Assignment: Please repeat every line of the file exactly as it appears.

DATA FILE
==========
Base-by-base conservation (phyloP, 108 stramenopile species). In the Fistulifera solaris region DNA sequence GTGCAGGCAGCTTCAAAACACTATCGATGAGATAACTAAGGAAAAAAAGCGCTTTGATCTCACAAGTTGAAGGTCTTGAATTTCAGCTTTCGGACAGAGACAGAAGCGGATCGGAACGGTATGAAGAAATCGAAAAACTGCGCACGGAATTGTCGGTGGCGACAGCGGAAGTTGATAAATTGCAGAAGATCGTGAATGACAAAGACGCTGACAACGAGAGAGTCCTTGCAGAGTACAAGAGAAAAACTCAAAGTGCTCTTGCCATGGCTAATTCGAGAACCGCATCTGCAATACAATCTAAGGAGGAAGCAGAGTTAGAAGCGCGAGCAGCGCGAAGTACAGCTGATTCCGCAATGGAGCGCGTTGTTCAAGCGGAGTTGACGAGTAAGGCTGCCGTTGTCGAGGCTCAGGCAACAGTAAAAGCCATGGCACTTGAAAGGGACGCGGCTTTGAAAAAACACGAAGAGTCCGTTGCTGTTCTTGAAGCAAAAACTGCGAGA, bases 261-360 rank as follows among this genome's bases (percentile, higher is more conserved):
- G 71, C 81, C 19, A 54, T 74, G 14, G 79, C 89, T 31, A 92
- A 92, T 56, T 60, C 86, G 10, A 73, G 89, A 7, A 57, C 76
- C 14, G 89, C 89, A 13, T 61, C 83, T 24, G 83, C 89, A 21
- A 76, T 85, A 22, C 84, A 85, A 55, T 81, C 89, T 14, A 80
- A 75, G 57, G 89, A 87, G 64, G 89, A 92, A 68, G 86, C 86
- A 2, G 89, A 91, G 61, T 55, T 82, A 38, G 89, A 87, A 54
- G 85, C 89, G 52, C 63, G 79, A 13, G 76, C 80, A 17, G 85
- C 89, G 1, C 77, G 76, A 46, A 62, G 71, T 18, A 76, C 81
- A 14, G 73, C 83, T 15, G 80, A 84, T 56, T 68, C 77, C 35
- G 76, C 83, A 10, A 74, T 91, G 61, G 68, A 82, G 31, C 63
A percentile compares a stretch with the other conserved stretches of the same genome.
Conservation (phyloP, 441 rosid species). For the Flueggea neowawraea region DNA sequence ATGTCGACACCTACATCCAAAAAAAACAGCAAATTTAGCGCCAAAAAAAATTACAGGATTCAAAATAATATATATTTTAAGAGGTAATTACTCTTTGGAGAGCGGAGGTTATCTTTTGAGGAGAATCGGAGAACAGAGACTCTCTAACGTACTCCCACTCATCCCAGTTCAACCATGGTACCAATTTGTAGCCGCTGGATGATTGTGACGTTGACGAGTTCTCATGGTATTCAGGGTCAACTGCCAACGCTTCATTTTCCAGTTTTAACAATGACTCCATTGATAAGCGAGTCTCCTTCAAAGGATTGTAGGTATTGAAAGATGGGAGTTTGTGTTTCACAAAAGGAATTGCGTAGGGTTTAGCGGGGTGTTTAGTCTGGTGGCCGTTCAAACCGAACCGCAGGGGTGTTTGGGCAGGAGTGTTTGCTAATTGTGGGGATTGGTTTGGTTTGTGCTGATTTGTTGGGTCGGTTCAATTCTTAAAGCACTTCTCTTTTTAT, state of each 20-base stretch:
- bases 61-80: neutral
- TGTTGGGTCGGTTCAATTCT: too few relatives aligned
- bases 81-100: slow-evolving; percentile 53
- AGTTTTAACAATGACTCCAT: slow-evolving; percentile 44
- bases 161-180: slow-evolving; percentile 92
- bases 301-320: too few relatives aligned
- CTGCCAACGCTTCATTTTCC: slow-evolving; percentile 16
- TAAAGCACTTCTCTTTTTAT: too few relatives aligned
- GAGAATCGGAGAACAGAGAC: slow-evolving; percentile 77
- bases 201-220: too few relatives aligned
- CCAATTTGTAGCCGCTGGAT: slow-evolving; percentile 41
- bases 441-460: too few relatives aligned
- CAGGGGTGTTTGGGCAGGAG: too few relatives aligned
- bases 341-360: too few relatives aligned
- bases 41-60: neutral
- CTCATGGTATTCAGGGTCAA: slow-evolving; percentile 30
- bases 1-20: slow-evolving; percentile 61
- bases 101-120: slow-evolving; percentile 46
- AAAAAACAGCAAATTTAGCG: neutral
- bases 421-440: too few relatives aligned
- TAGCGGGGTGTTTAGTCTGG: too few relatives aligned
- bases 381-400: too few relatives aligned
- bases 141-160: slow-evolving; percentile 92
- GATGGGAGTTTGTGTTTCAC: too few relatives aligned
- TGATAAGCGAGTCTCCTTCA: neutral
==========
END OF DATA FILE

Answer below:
Base-by-base conservation (phyloP, 108 stramenopile species). In the Fistulifera solaris region DNA sequence GTGCAGGCAGCTTCAAAACACTATCGATGAGATAACTAAGGAAAAAAAGCGCTTTGATCTCACAAGTTGAAGGTCTTGAATTTCAGCTTTCGGACAGAGACAGAAGCGGATCGGAACGGTATGAAGAAATCGAAAAACTGCGCACGGAATTGTCGGTGGCGACAGCGGAAGTTGATAAATTGCAGAAGATCGTGAATGACAAAGACGCTGACAACGAGAGAGTCCTTGCAGAGTACAAGAGAAAAACTCAAAGTGCTCTTGCCATGGCTAATTCGAGAACCGCATCTGCAATACAATCTAAGGAGGAAGCAGAGTTAGAAGCGCGAGCAGCGCGAAGTACAGCTGATTCCGCAATGGAGCGCGTTGTTCAAGCGGAGTTGACGAGTAAGGCTGCCGTTGTCGAGGCTCAGGCAACAGTAAAAGCCATGGCACTTGAAAGGGACGCGGCTTTGAAAAAACACGAAGAGTCCGTTGCTGTTCTTGAAGCAAAAACTGCGAGA, bases 261-360 rank as follows among this genome's bases (percentile, higher is more conserved):
- G 71, C 81, C 19, A 54, T 74, G 14, G 79, C 89, T 31, A 92
- A 92, T 56, T 60, C 86, G 10, A 73, G 89, A 7, A 57, C 76
- C 14, G 89, C 89, A 13, T 61, C 83, T 24, G 83, C 89, A 21
- A 76, T 85, A 22, C 84, A 85, A 55, T 81, C 89, T 14, A 80
- A 75, G 57, G 89, A 87, G 64, G 89, A 92, A 68, G 86, C 86
- A 2, G 89, A 91, G 61, T 55, T 82, A 38, G 89, A 87, A 54
- G 85, C 89, G 52, C 63, G 79, A 13, G 76, C 80, A 17, G 85
- C 89, G 1, C 77, G 76, A 46, A 62, G 71, T 18, A 76, C 81
- A 14, G 73, C 83, T 15, G 80, A 84, T 56, T 68, C 77, C 35
- G 76, C 83, A 10, A 74, T 91, G 61, G 68, A 82, G 31, C 63
A percentile compares a stretch with the other conserved stretches of the same genome.
Conservation (phyloP, 441 rosid species). For the Flueggea neowawraea region DNA sequence ATGTCGACACCTACATCCAAAAAAAACAGCAAATTTAGCGCCAAAAAAAATTACAGGATTCAAAATAATATATATTTTAAGAGGTAATTACTCTTTGGAGAGCGGAGGTTATCTTTTGAGGAGAATCGGAGAACAGAGACTCTCTAACGTACTCCCACTCATCCCAGTTCAACCATGGTACCAATTTGTAGCCGCTGGATGATTGTGACGTTGACGAGTTCTCATGGTATTCAGGGTCAACTGCCAACGCTTCATTTTCCAGTTTTAACAATGACTCCATTGATAAGCGAGTCTCCTTCAAAGGATTGTAGGTATTGAAAGATGGGAGTTTGTGTTTCACAAAAGGAATTGCGTAGGGTTTAGCGGGGTGTTTAGTCTGGTGGCCGTTCAAACCGAACCGCAGGGGTGTTTGGGCAGGAGTGTTTGCTAATTGTGGGGATTGGTTTGGTTTGTGCTGATTTGTTGGGTCGGTTCAATTCTTAAAGCACTTCTCTTTTTAT, state of each 20-base stretch:
- bases 61-80: neutral
- TGTTGGGTCGGTTCAATTCT: too few relatives aligned
- bases 81-100: slow-evolving; percentile 53
- AGTTTTAACAATGACTCCAT: slow-evolving; percentile 44
- bases 161-180: slow-evolving; percentile 92
- bases 301-320: too few relatives aligned
- CTGCCAACGCTTCATTTTCC: slow-evolving; percentile 16
- TAAAGCACTTCTCTTTTTAT: too few relatives aligned
- GAGAATCGGAGAACAGAGAC: slow-evolving; percentile 77
- bases 201-220: too few relatives aligned
- CCAATTTGTAGCCGCTGGAT: slow-evolving; percentile 41
- bases 441-460: too few relatives aligned
- CAGGGGTGTTTGGGCAGGAG: too few relatives aligned
- bases 341-360: too few relatives aligned
- bases 41-60: neutral
- CTCATGGTATTCAGGGTCAA: slow-evolving; percentile 30
- bases 1-20: slow-evolving; percentile 61
- bases 101-120: slow-evolving; percentile 46
- AAAAAACAGCAAATTTAGCG: neutral
- bases 421-440: too few relatives aligned
- TAGCGGGGTGTTTAGTCTGG: too few relatives aligned
- bases 381-400: too few relatives aligned
- bases 141-160: slow-evolving; percentile 92
- GATGGGAGTTTGTGTTTCAC: too few relatives aligned
- TGATAAGCGAGTCTCCTTCA: neutral